Pot comedian and stoner icon Tommy Chong of the classic Cheech and Chong movies was released from the Taft Correctional Facility in California on July 7, 2004.
As we reported back in September 2003, Tommy Chong was sent to prison for nine months, had to pay a fine of $20,000, and was forced to forfeit $120,000 in assets after being busted for selling mail order bongs (CC#47, Tommy Chong goes to jail).
Chong’s business, Nice Dreams, was investigated during the Operation Pipe Dreams witch-hunt (CC#43, Bong shops under attack!). Federal agents in Pittsburgh ? one of only two states which consider bongs themselves to be illegal ? ordered his bongs over the Internet, snaring the stoner star.
Back in the spotlight
Two days after being released, Chong made a national TV appearance on the Tonight Show with Jay Leno, during which he made light of his prison experience and enjoyed a visit from his long-time collaborator and friend, Cheech Marin.
On the show, Jay Leno asked Chong to “explain the crime,” as the talk-show host had a hard time understanding why Chong was arrested.
Chong laughingly replied, “It’s illegal to sell, manufacture, have in your possession and especially to send across a state line ? anything that looks like it could be used for smoking pot.”
Leno then asked for clarification, “Okay, but a water pipe, I mean certain religions use these and I mean, a water pipe itself is not illegal, is it?”
“No,” answered Chong, “but if it has my face on it, it is.”
Leno then joked, “Oh, you didn’t say your face was on it ? well, geez, why didn’t you get the electric chair for that?”
Leno inquired as to why Chong would have been busted for selling a bong when anyone could easily buy one off the street. Chong explained that a bong with his picture on it was ordered over the internet and then “sent to Pennsylvania to a little headshop run by the DEA.”
Leno pointed out the questionable legality of the arrest by asking, “They’ve asked you to send it, isn’t that entrapment?”
Chong humorously answered, “Yeah, but this is America? there’s no such thing as entrapment anymore.”
Just like a movie
Chong then described the bizarre experience of being raided, how the police “came running in the house and they’re running around with flashlights and they’re running with their guns, they’re running from room to room, you know, just running. It was weird, they’re going, ‘clear’ and ? I really said this too, I said, ‘If you’re looking for the light switch, it’s over there.’
“But, they finally got around to it and I said, ‘what’s going on?’ And they said, ‘we’ll tell you in a minute.’ Then my wife came downstairs and she said, ‘what’s going on?’ and then she said, ‘wow, this is just like a movie!’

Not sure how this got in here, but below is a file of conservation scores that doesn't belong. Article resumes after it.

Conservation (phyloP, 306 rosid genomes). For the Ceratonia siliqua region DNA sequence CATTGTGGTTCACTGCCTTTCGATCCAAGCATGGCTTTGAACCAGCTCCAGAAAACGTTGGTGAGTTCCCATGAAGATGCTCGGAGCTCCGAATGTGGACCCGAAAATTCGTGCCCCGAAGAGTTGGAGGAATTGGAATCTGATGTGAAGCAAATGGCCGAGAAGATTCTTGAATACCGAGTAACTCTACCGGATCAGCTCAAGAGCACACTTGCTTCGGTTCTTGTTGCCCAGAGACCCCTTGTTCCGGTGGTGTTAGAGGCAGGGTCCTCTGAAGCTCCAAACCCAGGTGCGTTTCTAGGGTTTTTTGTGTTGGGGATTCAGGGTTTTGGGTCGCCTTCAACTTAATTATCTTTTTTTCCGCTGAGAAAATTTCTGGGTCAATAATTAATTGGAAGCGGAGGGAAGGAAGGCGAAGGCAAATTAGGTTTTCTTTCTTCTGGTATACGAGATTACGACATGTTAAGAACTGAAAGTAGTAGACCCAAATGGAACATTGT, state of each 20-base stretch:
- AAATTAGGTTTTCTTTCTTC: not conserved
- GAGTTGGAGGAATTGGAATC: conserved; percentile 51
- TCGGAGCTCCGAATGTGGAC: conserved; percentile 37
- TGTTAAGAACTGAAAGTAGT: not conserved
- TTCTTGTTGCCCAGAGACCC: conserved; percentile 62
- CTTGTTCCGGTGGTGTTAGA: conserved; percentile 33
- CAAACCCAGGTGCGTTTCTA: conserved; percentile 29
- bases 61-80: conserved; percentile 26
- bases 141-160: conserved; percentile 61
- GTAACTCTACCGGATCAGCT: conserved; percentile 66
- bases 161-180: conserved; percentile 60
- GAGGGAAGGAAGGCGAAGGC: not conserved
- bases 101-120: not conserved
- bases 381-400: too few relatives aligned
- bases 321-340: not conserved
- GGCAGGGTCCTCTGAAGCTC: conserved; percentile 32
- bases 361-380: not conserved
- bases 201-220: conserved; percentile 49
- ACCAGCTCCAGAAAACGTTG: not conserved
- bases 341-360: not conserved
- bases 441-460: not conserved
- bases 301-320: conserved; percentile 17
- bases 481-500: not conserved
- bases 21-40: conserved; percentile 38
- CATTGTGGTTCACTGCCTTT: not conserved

“Then the guy goes, ‘This is not a movie.’ And so now when they bust Hollywood celebrities, that’s what they gotta yell, ‘This is not a movie!'”
Leno declared that Chong’s case “is especially disturbing,” because arresting Chong because he had a bong would be like arresting Leno for owning a fast car. Just because a tool has the potential to be used for a crime, it does not mean that the person who possesses it is automatically a criminal.
When Leno asked Chong to describe his experience behind bars, the funnyman responded with typical humor, saying, “Federal time was hell, man. There was like a two-hour wait for the tennis courts.”
Chong then explained prison life more seriously, saying, “It was camp humiliation, what they do. They strip all your soul away from you, they try to humiliate you. A lot of strip searches.”
Chong described his cell as a dorm with “a row of bathrooms on one side and metal bunks… and they’re narrow and you get a thin little mattress.” He describes what inmates call “waterfront property” as the row of bunks nearest the toilets.
Cheech Marin and Tommy Chong will be doing another film together, titled Dis-Jointed, which is expected to enter production in late 2004.
In the movie, characters Pedro and Man invent a hair restoration marijuana lotion, but can’t remember which pot they used to make the formula. So the stoners embark on a road trip, testing and smoking many crops of cannabis, trying to find the type they used. Meanwhile, they are chased by cops and pharmaceutical companies.
Tommy Chong’s most recent stoner role, before he was taken to jail, was as Leo on That 70’s Show. Unfortunately, that fan-favorite character is now gone. Leo did not appear in the 2003-04 season, and Chong’s lawyers explained that it was because of the bong-selling charges against him that Chong’s character was dropped from the show.
Whatever Tommy Chong decides to do in the future, let’s hope he stays out of jail, and continues with his unique brand of stoner humor for years to come.